Since the net beneficiaries of divorce (which again, we surely agree, is so statistically dominated by no-fault that we can practically ignore disputed divorces) are women, who seek divorce at twice the rate of men, leveling the playing field here–taking the government off the scale in favor of women–reduces the actual incidence of divorce.

        Essentially what I am arguing is using the liberal position, agree and amplify, against the liberal cause.

      • Steve:
        We definitely agree on the atrocious state of things, so that’s not where disagreement lies. Since my abstract arguments obviously aren’t connecting with you though, maybe a practical consideration will.

        (I’m certainly not singling you out: significant numbers of traditional Christians all over the ‘sphere are starting to make the argument that the government should get out of the marriage business. There have been eighty or so comments on two posts at my blog about it alone, and you aren’t participating there).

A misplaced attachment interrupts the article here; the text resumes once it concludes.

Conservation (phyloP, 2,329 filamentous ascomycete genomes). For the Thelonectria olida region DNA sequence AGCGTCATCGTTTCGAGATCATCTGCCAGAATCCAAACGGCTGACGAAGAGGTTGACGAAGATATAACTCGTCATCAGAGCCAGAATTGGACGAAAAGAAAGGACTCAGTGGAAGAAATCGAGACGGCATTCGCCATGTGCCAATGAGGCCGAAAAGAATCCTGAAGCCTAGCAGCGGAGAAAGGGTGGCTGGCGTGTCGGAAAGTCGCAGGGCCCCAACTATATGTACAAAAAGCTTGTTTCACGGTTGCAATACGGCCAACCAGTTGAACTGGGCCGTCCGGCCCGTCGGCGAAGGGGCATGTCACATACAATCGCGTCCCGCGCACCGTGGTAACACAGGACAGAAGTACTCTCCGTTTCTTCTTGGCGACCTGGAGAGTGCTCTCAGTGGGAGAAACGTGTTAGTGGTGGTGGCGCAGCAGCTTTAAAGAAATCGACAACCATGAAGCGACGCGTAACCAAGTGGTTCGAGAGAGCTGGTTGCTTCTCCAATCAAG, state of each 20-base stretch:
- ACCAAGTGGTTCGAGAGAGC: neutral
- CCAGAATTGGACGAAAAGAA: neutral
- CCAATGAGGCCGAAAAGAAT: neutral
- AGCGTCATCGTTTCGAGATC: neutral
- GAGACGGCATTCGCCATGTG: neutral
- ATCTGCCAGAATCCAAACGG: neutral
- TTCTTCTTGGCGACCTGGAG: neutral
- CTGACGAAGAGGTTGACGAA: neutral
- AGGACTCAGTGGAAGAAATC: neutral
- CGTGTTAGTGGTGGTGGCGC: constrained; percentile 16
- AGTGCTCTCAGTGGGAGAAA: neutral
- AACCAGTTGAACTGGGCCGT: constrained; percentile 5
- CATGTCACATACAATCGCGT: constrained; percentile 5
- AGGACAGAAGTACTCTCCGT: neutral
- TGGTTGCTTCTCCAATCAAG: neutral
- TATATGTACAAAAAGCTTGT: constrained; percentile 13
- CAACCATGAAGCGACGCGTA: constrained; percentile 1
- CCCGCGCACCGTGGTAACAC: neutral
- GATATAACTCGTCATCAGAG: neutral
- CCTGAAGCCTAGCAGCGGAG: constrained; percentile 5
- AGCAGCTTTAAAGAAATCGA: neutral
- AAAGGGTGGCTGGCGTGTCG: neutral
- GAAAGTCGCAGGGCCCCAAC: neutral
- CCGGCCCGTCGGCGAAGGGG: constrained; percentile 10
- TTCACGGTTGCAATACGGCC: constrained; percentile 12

However we characterize the change that is being proposed, it is clearly a proposal for the liberal state to make a radical change in its approach to marriage that we as traditional conservatives would support. This radical change is proposed to entail taking a nominalist/agnostic stand on marriage.

        Another time the liberal state took a nominalist/agnostic stand on such a core issue was in Roe vs Wade. Mr Kalb quotes the studied agnosticism in the opinion in the comments above.

        How has that worked out for us so far? Is it really something we should be advocating?

      • Gosh, I really hate nested comments. What a mess.